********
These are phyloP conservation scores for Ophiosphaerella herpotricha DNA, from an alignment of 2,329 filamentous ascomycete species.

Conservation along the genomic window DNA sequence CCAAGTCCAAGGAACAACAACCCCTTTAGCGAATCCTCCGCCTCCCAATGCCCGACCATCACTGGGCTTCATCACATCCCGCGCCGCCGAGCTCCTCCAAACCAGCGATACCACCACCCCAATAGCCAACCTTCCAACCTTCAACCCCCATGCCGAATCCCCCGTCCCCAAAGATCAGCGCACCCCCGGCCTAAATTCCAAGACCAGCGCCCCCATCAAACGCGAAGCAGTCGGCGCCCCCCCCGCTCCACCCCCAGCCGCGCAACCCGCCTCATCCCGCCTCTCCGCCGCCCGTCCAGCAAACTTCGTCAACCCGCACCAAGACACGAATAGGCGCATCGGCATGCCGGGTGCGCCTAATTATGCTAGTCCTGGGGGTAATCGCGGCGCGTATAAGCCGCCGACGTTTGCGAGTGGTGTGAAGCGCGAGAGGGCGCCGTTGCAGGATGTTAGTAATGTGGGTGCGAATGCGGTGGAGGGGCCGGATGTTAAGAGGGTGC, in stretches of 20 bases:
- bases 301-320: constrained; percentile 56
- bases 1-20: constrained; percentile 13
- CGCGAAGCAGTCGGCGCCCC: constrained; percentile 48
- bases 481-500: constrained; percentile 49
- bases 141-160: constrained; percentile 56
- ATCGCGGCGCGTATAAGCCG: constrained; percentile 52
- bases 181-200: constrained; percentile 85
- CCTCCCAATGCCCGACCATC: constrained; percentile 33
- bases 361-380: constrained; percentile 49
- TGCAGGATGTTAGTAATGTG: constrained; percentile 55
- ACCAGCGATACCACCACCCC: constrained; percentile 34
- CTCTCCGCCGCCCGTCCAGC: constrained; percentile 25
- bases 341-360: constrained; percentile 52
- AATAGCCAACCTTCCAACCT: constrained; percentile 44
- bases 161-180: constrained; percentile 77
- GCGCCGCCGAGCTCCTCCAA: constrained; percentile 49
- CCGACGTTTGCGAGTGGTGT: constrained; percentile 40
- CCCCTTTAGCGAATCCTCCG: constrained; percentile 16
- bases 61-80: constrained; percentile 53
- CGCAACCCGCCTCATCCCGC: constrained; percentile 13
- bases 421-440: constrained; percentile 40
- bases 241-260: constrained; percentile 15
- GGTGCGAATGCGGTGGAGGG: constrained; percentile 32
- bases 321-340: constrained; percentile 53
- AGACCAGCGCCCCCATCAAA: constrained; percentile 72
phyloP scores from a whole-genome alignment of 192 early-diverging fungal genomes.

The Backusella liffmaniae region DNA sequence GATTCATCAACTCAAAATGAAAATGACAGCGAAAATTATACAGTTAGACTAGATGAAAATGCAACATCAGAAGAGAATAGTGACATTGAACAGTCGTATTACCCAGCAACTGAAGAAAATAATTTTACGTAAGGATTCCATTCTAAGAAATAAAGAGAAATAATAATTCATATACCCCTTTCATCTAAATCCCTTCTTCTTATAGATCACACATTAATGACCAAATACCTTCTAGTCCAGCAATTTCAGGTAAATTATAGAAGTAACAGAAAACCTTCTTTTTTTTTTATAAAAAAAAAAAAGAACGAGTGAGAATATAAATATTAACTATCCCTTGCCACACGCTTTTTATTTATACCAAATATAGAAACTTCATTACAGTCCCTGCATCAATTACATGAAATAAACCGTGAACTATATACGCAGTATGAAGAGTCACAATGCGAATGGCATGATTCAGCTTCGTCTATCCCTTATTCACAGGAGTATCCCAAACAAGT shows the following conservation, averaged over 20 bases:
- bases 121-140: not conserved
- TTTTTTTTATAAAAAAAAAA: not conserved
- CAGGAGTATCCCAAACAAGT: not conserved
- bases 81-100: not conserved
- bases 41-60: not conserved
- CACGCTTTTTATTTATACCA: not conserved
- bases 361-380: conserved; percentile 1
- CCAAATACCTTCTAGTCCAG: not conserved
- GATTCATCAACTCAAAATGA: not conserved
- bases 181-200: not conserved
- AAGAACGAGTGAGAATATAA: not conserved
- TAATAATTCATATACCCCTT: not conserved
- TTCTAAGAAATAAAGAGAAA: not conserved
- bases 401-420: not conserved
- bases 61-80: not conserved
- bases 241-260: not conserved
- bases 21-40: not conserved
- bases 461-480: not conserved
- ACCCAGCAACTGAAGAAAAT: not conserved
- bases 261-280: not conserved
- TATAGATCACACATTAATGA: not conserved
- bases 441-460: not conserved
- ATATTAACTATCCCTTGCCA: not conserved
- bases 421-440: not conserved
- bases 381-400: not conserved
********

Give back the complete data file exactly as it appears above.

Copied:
These are phyloP conservation scores for Ophiosphaerella herpotricha DNA, from an alignment of 2,329 filamentous ascomycete species.

Conservation along the genomic window DNA sequence CCAAGTCCAAGGAACAACAACCCCTTTAGCGAATCCTCCGCCTCCCAATGCCCGACCATCACTGGGCTTCATCACATCCCGCGCCGCCGAGCTCCTCCAAACCAGCGATACCACCACCCCAATAGCCAACCTTCCAACCTTCAACCCCCATGCCGAATCCCCCGTCCCCAAAGATCAGCGCACCCCCGGCCTAAATTCCAAGACCAGCGCCCCCATCAAACGCGAAGCAGTCGGCGCCCCCCCCGCTCCACCCCCAGCCGCGCAACCCGCCTCATCCCGCCTCTCCGCCGCCCGTCCAGCAAACTTCGTCAACCCGCACCAAGACACGAATAGGCGCATCGGCATGCCGGGTGCGCCTAATTATGCTAGTCCTGGGGGTAATCGCGGCGCGTATAAGCCGCCGACGTTTGCGAGTGGTGTGAAGCGCGAGAGGGCGCCGTTGCAGGATGTTAGTAATGTGGGTGCGAATGCGGTGGAGGGGCCGGATGTTAAGAGGGTGC, in stretches of 20 bases:
- bases 301-320: constrained; percentile 56
- bases 1-20: constrained; percentile 13
- CGCGAAGCAGTCGGCGCCCC: constrained; percentile 48
- bases 481-500: constrained; percentile 49
- bases 141-160: constrained; percentile 56
- ATCGCGGCGCGTATAAGCCG: constrained; percentile 52
- bases 181-200: constrained; percentile 85
- CCTCCCAATGCCCGACCATC: constrained; percentile 33
- bases 361-380: constrained; percentile 49
- TGCAGGATGTTAGTAATGTG: constrained; percentile 55
- ACCAGCGATACCACCACCCC: constrained; percentile 34
- CTCTCCGCCGCCCGTCCAGC: constrained; percentile 25
- bases 341-360: constrained; percentile 52
- AATAGCCAACCTTCCAACCT: constrained; percentile 44
- bases 161-180: constrained; percentile 77
- GCGCCGCCGAGCTCCTCCAA: constrained; percentile 49
- CCGACGTTTGCGAGTGGTGT: constrained; percentile 40
- CCCCTTTAGCGAATCCTCCG: constrained; percentile 16
- bases 61-80: constrained; percentile 53
- CGCAACCCGCCTCATCCCGC: constrained; percentile 13
- bases 421-440: constrained; percentile 40
- bases 241-260: constrained; percentile 15
- GGTGCGAATGCGGTGGAGGG: constrained; percentile 32
- bases 321-340: constrained; percentile 53
- AGACCAGCGCCCCCATCAAA: constrained; percentile 72
phyloP scores from a whole-genome alignment of 192 early-diverging fungal genomes.

The Backusella liffmaniae region DNA sequence GATTCATCAACTCAAAATGAAAATGACAGCGAAAATTATACAGTTAGACTAGATGAAAATGCAACATCAGAAGAGAATAGTGACATTGAACAGTCGTATTACCCAGCAACTGAAGAAAATAATTTTACGTAAGGATTCCATTCTAAGAAATAAAGAGAAATAATAATTCATATACCCCTTTCATCTAAATCCCTTCTTCTTATAGATCACACATTAATGACCAAATACCTTCTAGTCCAGCAATTTCAGGTAAATTATAGAAGTAACAGAAAACCTTCTTTTTTTTTTATAAAAAAAAAAAAGAACGAGTGAGAATATAAATATTAACTATCCCTTGCCACACGCTTTTTATTTATACCAAATATAGAAACTTCATTACAGTCCCTGCATCAATTACATGAAATAAACCGTGAACTATATACGCAGTATGAAGAGTCACAATGCGAATGGCATGATTCAGCTTCGTCTATCCCTTATTCACAGGAGTATCCCAAACAAGT shows the following conservation, averaged over 20 bases:
- bases 121-140: not conserved
- TTTTTTTTATAAAAAAAAAA: not conserved
- CAGGAGTATCCCAAACAAGT: not conserved
- bases 81-100: not conserved
- bases 41-60: not conserved
- CACGCTTTTTATTTATACCA: not conserved
- bases 361-380: conserved; percentile 1
- CCAAATACCTTCTAGTCCAG: not conserved
- GATTCATCAACTCAAAATGA: not conserved
- bases 181-200: not conserved
- AAGAACGAGTGAGAATATAA: not conserved
- TAATAATTCATATACCCCTT: not conserved
- TTCTAAGAAATAAAGAGAAA: not conserved
- bases 401-420: not conserved
- bases 61-80: not conserved
- bases 241-260: not conserved
- bases 21-40: not conserved
- bases 461-480: not conserved
- ACCCAGCAACTGAAGAAAAT: not conserved
- bases 261-280: not conserved
- TATAGATCACACATTAATGA: not conserved
- bases 441-460: not conserved
- ATATTAACTATCCCTTGCCA: not conserved
- bases 421-440: not conserved
- bases 381-400: not conserved